We all know how important it is to keep WordPress websites updated for security reasons.
Recently, in version 5.5, WordPress has given it’s users the ability to automatically update all their website plugins and themes to new versions, as soon as they are available, thereby keeping their sites as up to date as possible and free of potential security issues. Add this to the existing ability to automatically update the WordPress core code and you now have a website that keeps itself fully updated, all the time.
“That’s fantastic! I’ll save so much in time and maintenance costs!” I hear you say….
It sounds great, and while it may be good news for some WordPress website owners, it’s not always the best option, depending on your website’s setup and it’s objectives.
You see, automatic updates are not 100% bullet-proof, and they’re are never likely to be. To determine if they are suitable for you and your website we need to look at the pro’s and con’s of WordPress automatic updates.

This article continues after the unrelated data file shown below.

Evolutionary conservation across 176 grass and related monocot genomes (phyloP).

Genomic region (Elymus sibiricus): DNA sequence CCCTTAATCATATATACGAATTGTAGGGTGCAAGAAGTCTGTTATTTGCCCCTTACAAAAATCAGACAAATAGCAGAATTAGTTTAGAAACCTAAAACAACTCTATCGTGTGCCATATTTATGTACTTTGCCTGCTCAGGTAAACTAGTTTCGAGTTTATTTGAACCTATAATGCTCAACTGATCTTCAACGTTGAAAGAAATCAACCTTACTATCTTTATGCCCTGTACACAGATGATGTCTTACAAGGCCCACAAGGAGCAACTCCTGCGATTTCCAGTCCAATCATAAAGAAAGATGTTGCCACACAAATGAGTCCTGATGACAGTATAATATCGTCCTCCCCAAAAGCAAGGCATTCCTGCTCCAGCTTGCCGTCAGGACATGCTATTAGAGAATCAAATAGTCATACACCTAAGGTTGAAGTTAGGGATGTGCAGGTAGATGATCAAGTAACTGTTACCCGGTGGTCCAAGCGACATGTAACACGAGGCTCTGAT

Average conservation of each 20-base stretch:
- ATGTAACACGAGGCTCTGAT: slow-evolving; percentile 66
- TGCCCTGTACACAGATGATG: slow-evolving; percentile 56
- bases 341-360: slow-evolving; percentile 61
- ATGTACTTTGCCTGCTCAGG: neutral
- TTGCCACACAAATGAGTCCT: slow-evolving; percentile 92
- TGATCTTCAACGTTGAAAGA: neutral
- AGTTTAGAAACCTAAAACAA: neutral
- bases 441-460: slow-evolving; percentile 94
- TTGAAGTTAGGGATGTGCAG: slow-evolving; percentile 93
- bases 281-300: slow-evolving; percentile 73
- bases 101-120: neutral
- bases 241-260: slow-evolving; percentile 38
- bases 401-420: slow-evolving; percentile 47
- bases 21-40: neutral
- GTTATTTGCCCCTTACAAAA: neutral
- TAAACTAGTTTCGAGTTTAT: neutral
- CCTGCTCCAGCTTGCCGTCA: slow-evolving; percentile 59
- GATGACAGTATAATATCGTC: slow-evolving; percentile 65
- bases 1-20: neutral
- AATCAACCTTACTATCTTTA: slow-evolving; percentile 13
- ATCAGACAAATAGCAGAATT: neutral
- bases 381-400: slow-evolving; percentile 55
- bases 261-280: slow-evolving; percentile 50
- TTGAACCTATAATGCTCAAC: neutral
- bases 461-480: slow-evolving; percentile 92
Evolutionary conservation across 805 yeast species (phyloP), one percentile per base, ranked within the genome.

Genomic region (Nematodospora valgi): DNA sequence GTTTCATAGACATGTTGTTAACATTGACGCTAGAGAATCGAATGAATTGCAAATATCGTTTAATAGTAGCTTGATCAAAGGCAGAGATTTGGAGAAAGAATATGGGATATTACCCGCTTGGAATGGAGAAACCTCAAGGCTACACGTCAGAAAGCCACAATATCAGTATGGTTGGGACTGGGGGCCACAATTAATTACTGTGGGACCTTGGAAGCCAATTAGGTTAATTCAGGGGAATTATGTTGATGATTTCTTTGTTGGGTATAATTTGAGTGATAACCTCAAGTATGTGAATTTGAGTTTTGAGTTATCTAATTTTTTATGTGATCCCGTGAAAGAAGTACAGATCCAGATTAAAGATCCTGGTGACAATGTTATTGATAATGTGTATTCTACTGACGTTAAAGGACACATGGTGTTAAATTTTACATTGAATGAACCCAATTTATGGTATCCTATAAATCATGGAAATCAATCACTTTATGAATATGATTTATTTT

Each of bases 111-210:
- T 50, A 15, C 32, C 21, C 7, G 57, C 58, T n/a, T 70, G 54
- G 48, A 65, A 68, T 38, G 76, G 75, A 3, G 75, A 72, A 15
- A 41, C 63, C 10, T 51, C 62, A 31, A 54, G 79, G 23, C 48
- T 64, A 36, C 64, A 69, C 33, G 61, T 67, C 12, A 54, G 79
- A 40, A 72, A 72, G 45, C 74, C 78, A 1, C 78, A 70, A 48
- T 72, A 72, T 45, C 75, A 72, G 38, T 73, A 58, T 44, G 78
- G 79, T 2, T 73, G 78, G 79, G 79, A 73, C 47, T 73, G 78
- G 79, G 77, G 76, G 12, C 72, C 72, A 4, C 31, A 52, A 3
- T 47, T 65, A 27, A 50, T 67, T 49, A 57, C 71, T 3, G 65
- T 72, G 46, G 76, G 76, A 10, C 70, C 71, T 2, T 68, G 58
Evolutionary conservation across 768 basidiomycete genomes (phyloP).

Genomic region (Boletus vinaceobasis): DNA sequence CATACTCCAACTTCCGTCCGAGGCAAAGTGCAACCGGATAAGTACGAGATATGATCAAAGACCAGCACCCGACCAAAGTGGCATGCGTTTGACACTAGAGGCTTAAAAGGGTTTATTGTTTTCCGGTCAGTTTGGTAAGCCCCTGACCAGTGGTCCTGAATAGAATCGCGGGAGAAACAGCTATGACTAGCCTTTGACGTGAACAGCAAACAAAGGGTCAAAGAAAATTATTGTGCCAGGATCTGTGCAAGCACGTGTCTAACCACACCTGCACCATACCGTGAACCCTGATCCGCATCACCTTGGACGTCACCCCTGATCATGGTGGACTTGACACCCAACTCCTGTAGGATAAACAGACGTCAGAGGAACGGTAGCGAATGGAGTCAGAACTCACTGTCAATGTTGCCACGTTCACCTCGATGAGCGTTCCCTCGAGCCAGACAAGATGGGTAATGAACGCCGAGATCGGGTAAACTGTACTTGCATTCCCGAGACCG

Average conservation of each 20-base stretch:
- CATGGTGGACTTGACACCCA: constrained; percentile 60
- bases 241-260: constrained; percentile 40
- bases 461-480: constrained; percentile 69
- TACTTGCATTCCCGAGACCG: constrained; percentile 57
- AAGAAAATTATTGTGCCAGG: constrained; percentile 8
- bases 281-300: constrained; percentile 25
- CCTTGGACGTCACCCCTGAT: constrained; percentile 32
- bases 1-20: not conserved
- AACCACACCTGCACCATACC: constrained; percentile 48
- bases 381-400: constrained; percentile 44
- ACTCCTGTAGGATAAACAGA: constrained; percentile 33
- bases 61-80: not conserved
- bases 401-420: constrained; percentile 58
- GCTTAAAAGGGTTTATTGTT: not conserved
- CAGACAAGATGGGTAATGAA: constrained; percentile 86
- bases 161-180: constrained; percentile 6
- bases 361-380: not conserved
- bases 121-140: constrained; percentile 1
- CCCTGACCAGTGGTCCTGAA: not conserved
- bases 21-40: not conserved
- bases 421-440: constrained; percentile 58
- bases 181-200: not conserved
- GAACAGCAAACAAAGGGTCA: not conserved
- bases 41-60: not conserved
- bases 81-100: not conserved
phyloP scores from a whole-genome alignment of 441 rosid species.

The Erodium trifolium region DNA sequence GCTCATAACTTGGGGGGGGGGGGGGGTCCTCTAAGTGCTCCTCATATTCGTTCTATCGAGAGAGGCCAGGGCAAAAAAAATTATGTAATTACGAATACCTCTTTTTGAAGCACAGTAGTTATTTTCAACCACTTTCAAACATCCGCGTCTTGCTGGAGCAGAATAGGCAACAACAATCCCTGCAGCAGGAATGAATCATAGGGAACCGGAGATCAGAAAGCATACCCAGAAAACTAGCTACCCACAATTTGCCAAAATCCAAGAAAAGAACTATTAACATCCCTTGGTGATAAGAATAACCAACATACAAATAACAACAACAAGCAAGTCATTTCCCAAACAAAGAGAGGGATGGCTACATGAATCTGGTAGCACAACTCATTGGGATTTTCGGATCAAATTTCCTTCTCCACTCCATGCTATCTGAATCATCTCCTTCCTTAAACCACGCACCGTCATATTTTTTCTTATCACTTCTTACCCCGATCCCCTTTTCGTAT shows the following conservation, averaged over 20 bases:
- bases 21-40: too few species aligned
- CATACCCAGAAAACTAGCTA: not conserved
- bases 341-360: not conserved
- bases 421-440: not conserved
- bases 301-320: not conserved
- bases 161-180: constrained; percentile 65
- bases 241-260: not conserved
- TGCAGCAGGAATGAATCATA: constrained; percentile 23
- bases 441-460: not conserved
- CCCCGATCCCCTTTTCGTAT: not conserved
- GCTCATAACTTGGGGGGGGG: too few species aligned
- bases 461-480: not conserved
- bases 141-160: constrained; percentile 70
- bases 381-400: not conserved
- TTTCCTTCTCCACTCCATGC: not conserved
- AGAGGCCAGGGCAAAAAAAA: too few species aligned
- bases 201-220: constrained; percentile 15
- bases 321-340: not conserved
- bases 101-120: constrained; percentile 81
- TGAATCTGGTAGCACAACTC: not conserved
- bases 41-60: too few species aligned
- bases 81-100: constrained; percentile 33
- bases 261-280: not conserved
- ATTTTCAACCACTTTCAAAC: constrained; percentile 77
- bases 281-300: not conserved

Pro’s: An Automatically Secure Website
Automatic updates to keep your website secure all the time. Sounds good doesn’t it? Certainly does!
Before we start popping the bubbly, let’s just hit pause and take a look back at why we need WordPress updates in the first place.
WordPress websites are comprised of collections of code that do different things:
Themes present your website in different ways and change the layout and design,
Plugins give your website extra functionality, such as contact forms, mailing list subscriptions, Google integrations with maps or reviews, SEO or security features or additional design elements, and…